Take a helicopter-tour so you...
Take a helicopter-tour so you really will see what kind of jungle of steal, concrete and asfalt New York (Manhattan) is. Walking the streets, the huge skyscratchers limit the view, but in the air ...
Beautiful? No! ... Impressive? Yes! New York you will never forget and is the place to be for a stopover, however keep in mind that if you afterwards go on holiday, you are already exhausted. If you dare, take a helicopterflight between the skyscratchers and fly around the Statue of Liberty. Go to a musical on Broadway and gaze over the town from the Empire State Building. Try the Cheesecake, here the know how to make it perfect. New York also holds many many secret places and many are in Central Park or in little churces across the town. Well, little bit chauvinistic, but I am proud that the Dutch founded this great city. However, I still take a deep, deep sigh, when I realise that the worst exchange ever in our world must have been of the same Dutch: exchanging New Amsterdam for Suriname (and they call us a excellent business-nation ...)
A bit more about New York City's Manhattan:
M a n h a t t a n
the wellknown Manhattan is the Financial District, The Civic Center, South Street Seaport, Chinatown, Little Italy, Lower East Side, Tribeca, Soho, Greenwich Village, East Village and Alphabet City, Gramercy Park, Union Square, and Murray Hill, Chelsea, Herald Square and the Garment District, Hell's Kitchen (or Clinton), Midtown, Upper East Side, Upper West Side, Morningside Heights, Harlem as well as Washington Heights.
Above 14th St., Manhattan is an organized grid of avenues running north-south and streets east-west, the result of an expansion scheme adopted in 1811. Street numbers increase as one travels north. Avenues are slightly less predictable: some are numbered while others are named. The numbers of the avenues increase as one goes west. Broadway, which follows an old Algonquin trail, bravely defies the rectangular pattern and cuts diagonally across the island, veering east of Fifth Ave. at 23rd St.; Central Park and Fifth Ave. (south of 59th St. and north of 110th St.) separate the city into the East Side and West Side.
Below 14th St., the city dissolves into a charming but complicated tangle of old, narrow streets. The confusion intensifies south of Houston St., where streets are not numbered. The Financial District/Wall St. area, set over the original Dutch layout, is full of narrow, winding, one-way streets. Greenwich Village, only slightly less Byzantine in design, is especially complicated west of Sixth Ave. The East Village and Alphabet City are grid-like, with alphabetized avenues from Ave. A to Ave. D east of First Ave.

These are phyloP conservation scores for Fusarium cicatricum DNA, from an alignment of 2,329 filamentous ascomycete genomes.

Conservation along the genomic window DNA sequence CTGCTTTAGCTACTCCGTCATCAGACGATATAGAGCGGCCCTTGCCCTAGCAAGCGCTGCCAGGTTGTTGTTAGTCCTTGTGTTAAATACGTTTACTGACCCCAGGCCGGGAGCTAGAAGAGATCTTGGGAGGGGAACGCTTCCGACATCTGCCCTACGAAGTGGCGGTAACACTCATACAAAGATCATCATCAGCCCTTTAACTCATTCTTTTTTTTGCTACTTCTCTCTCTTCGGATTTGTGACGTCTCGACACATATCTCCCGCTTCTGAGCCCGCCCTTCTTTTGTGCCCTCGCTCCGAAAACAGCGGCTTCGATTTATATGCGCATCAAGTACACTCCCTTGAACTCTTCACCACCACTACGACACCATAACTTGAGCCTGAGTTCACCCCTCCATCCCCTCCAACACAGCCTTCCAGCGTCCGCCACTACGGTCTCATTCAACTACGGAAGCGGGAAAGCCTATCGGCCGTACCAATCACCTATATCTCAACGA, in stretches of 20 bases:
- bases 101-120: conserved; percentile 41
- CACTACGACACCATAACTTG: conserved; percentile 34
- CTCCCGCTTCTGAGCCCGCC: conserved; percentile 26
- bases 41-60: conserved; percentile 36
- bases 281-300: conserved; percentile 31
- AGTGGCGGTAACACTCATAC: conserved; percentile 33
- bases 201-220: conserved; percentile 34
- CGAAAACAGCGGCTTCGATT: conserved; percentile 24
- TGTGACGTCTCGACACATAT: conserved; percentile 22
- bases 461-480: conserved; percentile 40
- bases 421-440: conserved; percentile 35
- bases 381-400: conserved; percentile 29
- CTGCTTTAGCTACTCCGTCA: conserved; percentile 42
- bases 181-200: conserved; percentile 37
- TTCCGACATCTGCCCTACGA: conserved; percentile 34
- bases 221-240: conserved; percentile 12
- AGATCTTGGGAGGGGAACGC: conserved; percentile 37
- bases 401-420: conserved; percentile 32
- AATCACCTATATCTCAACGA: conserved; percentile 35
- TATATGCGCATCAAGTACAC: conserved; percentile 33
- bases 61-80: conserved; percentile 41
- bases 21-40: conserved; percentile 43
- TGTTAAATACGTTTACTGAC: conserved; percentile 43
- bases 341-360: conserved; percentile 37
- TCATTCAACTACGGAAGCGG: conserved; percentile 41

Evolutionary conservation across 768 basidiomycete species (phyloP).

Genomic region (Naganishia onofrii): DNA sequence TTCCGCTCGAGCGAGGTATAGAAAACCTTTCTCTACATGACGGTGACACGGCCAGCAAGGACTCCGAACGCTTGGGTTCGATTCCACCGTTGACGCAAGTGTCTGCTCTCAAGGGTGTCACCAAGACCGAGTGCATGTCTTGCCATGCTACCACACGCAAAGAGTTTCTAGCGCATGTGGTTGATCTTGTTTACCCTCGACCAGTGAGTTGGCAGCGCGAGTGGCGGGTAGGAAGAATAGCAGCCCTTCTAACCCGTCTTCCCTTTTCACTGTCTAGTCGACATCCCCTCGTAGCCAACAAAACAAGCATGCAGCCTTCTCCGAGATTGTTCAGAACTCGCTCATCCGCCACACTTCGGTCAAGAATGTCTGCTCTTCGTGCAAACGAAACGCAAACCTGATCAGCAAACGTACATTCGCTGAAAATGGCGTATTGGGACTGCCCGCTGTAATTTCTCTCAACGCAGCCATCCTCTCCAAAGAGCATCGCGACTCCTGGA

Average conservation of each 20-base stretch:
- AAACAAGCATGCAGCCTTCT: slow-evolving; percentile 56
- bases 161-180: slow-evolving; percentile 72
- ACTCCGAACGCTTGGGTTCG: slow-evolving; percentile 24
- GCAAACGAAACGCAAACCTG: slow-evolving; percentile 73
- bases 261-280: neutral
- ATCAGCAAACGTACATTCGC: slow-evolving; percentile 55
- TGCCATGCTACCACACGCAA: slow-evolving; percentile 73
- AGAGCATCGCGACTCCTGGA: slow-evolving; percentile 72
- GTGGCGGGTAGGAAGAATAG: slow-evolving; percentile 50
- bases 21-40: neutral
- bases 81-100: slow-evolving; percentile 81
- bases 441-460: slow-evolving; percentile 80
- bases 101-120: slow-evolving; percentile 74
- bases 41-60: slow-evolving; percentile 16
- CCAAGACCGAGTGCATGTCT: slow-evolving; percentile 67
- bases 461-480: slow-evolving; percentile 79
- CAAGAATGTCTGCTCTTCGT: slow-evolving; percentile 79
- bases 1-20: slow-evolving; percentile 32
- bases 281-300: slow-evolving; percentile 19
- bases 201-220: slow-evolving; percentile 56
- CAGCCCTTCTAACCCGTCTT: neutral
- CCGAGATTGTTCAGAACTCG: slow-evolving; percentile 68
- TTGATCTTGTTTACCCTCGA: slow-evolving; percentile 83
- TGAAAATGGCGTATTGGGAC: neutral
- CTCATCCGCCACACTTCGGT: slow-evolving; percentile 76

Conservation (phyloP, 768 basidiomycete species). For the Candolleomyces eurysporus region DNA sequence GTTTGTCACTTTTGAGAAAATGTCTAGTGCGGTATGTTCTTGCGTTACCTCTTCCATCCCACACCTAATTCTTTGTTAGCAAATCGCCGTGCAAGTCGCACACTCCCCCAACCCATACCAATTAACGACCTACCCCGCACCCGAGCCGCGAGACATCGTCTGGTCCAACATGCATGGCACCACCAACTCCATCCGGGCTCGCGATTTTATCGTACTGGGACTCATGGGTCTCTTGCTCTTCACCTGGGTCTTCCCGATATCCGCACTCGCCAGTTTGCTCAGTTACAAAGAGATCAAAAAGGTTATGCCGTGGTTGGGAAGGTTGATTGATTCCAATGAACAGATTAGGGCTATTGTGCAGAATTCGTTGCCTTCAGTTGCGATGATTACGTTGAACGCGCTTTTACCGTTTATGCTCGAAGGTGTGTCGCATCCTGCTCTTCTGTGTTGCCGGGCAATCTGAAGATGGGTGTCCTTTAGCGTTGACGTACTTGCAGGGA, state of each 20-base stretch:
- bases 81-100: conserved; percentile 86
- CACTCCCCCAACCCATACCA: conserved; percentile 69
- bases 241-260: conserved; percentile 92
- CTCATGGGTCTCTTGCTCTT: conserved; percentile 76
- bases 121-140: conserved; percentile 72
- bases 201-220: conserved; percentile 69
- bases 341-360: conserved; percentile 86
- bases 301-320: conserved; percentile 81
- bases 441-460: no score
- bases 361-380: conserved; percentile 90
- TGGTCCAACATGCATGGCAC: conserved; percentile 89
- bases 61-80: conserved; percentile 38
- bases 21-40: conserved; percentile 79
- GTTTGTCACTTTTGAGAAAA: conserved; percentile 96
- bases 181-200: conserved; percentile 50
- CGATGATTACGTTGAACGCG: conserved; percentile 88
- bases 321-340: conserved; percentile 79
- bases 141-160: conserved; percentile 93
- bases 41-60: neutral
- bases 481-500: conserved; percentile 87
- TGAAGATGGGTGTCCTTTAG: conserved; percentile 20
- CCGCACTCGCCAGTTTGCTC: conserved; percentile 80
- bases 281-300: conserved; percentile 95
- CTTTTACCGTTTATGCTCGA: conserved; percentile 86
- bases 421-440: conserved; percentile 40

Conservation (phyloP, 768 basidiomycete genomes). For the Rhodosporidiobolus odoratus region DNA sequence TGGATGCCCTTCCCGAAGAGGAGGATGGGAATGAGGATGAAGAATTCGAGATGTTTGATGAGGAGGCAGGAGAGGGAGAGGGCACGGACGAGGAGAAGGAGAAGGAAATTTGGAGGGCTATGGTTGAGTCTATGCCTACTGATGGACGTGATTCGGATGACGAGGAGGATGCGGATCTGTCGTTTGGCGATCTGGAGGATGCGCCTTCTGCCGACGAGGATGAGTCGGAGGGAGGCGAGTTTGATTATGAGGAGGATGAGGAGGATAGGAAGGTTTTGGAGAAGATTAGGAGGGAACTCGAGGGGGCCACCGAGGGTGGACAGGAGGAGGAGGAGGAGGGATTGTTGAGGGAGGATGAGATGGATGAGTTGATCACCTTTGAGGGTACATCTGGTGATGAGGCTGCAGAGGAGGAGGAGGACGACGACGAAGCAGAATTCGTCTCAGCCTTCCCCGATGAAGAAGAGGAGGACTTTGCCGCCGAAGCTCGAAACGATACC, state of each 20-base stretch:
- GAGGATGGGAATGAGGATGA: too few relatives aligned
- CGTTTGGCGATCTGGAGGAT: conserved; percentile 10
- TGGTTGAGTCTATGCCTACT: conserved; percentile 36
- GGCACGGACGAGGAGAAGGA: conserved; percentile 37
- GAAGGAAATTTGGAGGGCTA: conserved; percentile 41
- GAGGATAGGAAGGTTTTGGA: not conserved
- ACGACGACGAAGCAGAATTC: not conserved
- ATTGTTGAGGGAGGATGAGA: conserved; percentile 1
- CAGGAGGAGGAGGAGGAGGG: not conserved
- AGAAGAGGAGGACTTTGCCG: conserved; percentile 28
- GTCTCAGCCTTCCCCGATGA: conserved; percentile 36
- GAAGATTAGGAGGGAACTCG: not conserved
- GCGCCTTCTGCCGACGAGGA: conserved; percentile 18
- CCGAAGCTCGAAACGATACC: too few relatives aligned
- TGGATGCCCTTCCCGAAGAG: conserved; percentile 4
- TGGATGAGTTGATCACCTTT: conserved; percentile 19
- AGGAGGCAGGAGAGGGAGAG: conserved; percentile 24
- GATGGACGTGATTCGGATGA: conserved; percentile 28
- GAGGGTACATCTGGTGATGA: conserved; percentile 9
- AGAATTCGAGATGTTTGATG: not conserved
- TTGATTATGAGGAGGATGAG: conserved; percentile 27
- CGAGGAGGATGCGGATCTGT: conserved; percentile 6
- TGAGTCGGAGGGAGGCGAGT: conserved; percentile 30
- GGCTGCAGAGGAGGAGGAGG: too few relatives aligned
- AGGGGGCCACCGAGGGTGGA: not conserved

Take the subway. In many...
Take the subway. In many locations, such as Pennsylvania Station, you can get a one-day pass for just $4.00. There are machines that take credit cards and will give you a pass that you can use on all subways and buses for an entire day. Rockerfeller Center at Christmas time, with the big tree and the decorated store windows on 5th Avenue.
The view from the top of the Empire State Building.
Central Park in the Spring, Summer and Fall is an area of almost constant activity. There is always some act performing in the park.
Downtown: South Street Seaport, Frances Tavern and Museum, The Lower East Side Tenement Museum.
Uptown: The new Rose Center with the Hayden Planetarium, The Museum of Natural History, The Metropolitan Museum of Art, The Museum of the City of New York, The Guggenheim and so many more.
I am one of those New Yorkers...
I am one of those New Yorkers who hates to go above 23rd. Street. That said, my favorite neighborhoods are:
the Lower East Side (LES)
East Village (EV)/Alphabet City (rarely called that anymore)
World Trade Towers
Although they are gone from view, the twin towers are far from out of my memory. They were two of the largest buildings that I have ever set my eyes on. Going to the 110th floor was memorable as you looked down on the other skyscrapers of New York. You could watch the yellow cabs of the city moving like ants below you. It was quite amazing to be up there. Plus, it was the best place to get Broadway tickets as the TKTS outlet there never had any sizable lineups. I think the thing that I will always remember as how they dominated the skyline as you looked back at the city from the ferry to Staten Island. For anybody that saw them, they will never be forgotten.